Day 66

Hello!

Not much to say, not much going on. 

Had my first glass of wine over the weekend, it’s been a long time! Not sure if Cecil has got the hump, had what felt like quite a bit of trapped wind last night and today, seems to be easing now though. Have left a message with my stoma nurse to call me, just to check if there’s anything I can do to make it easier if it happens again. 

It’s all a bit trial and error, let’s hope this is not the death knell of my wine drinking days. If it is, so be it, will have to find something else to drink instead! 

In other news, I’ve taken the plunge and bought  a pair of braces!! They make wearing my suit so much more comfortable especially when sitting in the car. The first person to use the words ‘Tommy’, ‘rock’ and ‘on’ will be barred!

My stoma nurse said at the beginning that I may find braces a better option. 

Those of you that watch the BBC breakfast news programme in the morning will know that this week they are running a theme called Shine The Light On Cancer. Today was about men with cancer and how terrible ‘they’ are at talking about it. 

The journalist/radio presenter Steve Hewlett was diagnosed with cancer of the esophagus in March and this has also spread to his liver. As you would expect he has written about it, more here:

https://www.google.co.uk/amp/s/amp.theguardian.com/society/2016/nov/13/steve-hewlett-cancer-diary-most-difficult-day?client=safari

He spoke about his diagnosis and his hunt for different treatment.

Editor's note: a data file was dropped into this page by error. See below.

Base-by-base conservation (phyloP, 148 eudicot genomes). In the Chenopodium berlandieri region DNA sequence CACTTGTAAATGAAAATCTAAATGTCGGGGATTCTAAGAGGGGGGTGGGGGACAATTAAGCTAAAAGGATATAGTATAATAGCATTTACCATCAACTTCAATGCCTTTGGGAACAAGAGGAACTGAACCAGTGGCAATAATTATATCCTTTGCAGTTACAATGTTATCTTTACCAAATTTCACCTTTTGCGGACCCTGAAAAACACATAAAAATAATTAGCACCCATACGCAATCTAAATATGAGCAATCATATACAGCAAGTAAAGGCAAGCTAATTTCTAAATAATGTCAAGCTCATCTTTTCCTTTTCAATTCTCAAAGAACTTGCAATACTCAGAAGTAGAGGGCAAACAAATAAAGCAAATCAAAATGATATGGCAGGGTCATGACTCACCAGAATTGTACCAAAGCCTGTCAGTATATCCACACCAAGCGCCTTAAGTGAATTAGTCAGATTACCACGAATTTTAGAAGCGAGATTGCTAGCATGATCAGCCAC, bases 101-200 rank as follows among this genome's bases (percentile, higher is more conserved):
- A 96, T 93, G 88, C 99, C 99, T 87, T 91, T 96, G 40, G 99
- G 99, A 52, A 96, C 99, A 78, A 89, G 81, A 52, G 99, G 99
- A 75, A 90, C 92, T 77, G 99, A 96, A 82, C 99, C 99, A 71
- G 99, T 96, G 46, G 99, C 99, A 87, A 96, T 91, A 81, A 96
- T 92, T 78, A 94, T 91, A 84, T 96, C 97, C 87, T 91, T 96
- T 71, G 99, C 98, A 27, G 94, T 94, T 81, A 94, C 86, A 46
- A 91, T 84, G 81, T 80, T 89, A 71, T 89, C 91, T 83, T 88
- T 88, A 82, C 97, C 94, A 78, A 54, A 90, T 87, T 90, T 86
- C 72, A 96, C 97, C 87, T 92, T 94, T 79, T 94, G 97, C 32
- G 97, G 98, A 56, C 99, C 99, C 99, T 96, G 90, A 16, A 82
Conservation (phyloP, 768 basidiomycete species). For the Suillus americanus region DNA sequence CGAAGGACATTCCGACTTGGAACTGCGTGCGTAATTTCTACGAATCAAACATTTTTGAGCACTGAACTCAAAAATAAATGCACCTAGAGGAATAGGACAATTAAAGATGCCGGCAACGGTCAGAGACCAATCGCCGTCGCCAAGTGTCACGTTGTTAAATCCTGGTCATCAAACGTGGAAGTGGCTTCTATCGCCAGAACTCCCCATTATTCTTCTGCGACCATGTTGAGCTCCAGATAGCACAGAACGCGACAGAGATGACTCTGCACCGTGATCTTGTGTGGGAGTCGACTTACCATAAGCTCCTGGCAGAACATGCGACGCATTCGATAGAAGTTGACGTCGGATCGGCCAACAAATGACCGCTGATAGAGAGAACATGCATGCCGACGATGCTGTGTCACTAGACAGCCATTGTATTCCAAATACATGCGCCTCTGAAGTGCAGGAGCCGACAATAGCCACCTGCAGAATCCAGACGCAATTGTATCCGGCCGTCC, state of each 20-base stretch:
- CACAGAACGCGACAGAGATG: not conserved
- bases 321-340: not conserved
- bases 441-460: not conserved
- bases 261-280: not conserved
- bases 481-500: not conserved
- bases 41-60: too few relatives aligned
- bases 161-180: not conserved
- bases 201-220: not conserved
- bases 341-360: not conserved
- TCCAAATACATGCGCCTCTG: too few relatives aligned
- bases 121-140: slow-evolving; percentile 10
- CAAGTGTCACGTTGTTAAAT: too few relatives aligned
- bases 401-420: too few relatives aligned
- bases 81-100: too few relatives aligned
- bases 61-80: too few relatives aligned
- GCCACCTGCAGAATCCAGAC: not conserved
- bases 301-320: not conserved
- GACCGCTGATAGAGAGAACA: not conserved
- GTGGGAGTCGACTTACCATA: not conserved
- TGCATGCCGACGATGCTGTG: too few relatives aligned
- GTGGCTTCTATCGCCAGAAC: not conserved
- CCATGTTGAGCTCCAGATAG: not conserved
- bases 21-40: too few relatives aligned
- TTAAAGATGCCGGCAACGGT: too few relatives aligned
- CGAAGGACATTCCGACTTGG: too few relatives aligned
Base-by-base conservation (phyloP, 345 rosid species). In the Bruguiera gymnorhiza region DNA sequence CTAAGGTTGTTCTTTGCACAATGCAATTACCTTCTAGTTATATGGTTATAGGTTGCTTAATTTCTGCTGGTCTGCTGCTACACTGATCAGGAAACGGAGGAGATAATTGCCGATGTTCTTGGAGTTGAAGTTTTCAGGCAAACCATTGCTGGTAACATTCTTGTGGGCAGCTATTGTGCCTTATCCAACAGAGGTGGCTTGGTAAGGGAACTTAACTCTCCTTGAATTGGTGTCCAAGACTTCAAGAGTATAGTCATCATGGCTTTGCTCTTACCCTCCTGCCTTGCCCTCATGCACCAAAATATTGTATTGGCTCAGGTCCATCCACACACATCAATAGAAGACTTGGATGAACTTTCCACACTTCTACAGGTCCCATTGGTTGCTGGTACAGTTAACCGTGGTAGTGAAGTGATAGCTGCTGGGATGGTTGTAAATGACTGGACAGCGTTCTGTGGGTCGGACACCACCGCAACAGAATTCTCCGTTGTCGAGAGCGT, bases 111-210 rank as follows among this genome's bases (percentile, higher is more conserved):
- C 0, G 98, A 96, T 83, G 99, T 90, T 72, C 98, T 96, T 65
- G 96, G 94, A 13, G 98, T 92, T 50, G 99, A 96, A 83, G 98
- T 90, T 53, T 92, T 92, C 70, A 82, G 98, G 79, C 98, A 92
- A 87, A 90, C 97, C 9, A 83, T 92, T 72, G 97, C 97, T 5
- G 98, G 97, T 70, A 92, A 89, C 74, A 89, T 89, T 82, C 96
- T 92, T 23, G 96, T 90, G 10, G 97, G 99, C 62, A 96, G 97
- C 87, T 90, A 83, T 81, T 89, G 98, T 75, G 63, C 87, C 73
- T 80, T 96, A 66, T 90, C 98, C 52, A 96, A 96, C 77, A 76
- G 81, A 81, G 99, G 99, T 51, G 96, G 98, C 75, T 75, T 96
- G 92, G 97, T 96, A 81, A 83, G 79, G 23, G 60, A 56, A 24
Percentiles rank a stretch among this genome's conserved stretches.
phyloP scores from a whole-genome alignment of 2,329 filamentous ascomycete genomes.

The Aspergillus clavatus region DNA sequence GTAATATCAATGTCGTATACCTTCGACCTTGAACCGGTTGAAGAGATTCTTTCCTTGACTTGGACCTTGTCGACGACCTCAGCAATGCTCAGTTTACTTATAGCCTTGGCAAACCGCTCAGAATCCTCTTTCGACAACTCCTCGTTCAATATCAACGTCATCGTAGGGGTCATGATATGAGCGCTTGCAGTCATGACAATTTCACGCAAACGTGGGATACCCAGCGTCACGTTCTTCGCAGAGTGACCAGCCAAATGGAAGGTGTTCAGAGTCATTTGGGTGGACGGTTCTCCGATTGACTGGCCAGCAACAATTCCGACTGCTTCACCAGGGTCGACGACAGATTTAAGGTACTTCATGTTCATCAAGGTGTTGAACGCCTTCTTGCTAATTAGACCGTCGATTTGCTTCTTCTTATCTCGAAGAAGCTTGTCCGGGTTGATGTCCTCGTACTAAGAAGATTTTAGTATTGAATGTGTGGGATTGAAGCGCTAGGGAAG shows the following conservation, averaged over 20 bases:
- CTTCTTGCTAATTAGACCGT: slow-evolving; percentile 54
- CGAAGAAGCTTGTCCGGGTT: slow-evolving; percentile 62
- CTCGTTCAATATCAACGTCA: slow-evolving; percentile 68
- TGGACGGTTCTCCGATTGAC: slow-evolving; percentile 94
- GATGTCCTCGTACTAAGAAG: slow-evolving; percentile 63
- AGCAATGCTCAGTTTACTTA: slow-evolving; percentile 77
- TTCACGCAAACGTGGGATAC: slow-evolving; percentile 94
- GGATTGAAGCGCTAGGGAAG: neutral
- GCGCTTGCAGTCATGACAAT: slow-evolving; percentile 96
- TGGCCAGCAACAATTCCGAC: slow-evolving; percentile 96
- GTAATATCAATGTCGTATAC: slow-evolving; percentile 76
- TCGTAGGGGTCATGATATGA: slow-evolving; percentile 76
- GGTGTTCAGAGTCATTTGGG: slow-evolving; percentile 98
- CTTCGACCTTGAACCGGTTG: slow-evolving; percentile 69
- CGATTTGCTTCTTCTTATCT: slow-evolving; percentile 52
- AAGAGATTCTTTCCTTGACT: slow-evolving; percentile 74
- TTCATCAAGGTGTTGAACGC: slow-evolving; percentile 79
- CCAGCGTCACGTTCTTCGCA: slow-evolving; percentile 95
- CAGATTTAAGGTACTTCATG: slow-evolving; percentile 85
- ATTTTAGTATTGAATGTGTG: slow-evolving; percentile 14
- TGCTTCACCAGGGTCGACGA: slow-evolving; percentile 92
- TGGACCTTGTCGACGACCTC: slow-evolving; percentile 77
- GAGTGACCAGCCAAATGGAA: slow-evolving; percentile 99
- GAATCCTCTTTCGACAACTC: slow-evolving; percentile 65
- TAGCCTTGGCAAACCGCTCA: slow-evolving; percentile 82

He explained that for him the toughest thing was telling his three sons. He said “you see it in their eyes, you know what they mean to you, but you don’t know what you mean to them”. 

Obviously he did see what he meant to them. I can totally relate to this. 

It’s very easy to get caught up in the whole ‘treatment bubble’ and you sometimes forget how tough it is for those around you. 

They have no power or control over what happens to you, I don’t have any control either but at least it feels like I have a bit of power. Hard to explain but I hope you get the gist of what I’m saying?

Anyway, the long and the short of it is we must talk about cancer, we must not feel embarrassed, especially when it’s in those ‘private’ places. 

Writing this reminds me of when I saw my two young nephews. I was chatting to my sister about trips to the hospital and one of my nephews (they are seven years old and twins) asked why I was going. I explained that I wasn’t very well and had to go to the hospital so they could make me better. You will recall that my sister had told them that my bottom didn’t work anymore. 

As I was explaining to one of them the other, without looking up from what he was doing, said “he’s going because he’s got something up his bum!”.

They don’t feel embarrassed, why should the grown ups? 

And on that note, I shall bid you goodbye for now!

Pat. 

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